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Edward Bernays Propaganda 1928.pdf

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dominated by the relatively small number of persons—a trifling fraction of our hundred and twenty
million—who understand the mental processes and
social patterns of the masses. It is they who pull the
wires which control the public mind, who harness old
social forces and contrive new ways to bind and guide
the world.
It is not usually realized how necessary these invisible governors are to the orderly functioning of
our group life. In theory, every citizen may vote
for whom he pleases. Our Constitution does not
envisage political parties as part of the mechanism
of government, and its framers seem not to have
pictured to themselves the existence in our national
politics of anything like the modern political machine. But the American voters soon found that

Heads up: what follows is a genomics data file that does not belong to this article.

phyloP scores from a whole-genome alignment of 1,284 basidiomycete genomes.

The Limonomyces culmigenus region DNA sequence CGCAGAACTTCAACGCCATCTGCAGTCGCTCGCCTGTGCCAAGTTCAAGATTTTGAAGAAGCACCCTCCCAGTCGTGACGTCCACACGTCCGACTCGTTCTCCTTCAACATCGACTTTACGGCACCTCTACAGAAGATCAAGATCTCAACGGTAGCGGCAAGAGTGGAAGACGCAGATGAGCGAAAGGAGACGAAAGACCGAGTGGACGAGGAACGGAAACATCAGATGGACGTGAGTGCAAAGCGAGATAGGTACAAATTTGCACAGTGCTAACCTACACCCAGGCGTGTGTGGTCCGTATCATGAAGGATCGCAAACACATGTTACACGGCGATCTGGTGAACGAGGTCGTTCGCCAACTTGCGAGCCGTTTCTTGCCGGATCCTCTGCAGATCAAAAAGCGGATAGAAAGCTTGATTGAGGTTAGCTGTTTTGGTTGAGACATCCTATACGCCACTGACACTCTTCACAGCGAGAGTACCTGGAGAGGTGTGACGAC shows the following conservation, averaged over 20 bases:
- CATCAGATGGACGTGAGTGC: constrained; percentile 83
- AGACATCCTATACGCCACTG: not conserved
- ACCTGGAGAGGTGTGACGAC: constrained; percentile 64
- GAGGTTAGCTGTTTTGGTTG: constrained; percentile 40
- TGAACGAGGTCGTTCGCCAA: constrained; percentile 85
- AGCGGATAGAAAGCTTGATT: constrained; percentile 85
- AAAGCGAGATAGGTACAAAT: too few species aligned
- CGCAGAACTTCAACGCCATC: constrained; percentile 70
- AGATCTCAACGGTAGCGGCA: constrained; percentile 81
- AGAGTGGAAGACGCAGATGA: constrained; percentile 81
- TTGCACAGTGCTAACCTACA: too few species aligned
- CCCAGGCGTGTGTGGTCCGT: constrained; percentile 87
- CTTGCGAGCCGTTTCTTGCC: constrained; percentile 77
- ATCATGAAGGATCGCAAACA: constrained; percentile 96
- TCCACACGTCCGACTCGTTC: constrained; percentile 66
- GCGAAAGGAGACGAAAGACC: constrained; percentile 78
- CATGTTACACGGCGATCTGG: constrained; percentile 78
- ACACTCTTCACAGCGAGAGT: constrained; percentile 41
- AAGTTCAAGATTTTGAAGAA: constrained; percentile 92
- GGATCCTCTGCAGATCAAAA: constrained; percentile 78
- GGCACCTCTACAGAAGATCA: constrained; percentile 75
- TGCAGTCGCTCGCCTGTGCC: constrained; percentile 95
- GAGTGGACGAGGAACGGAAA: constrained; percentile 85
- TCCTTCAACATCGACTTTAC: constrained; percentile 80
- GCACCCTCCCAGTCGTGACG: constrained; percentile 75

without organization and direction their individual
votes, cast, perhaps, for dozens or hundreds of candidates, would produce nothing but confusion. Invisible government, in the shape of rudimentary
political parties, arose almost overnight. Ever since
then we have agreed, for the sake of simplicity and
practicality, that party machines should narrow down
the field of choice to two candidates, or at most three
or four.
In theory, every citizen makes up his mind on
public questions and matters of private conduct. In
practice, if all men had to study for themselves the
abstruse economic, political, and ethical data involved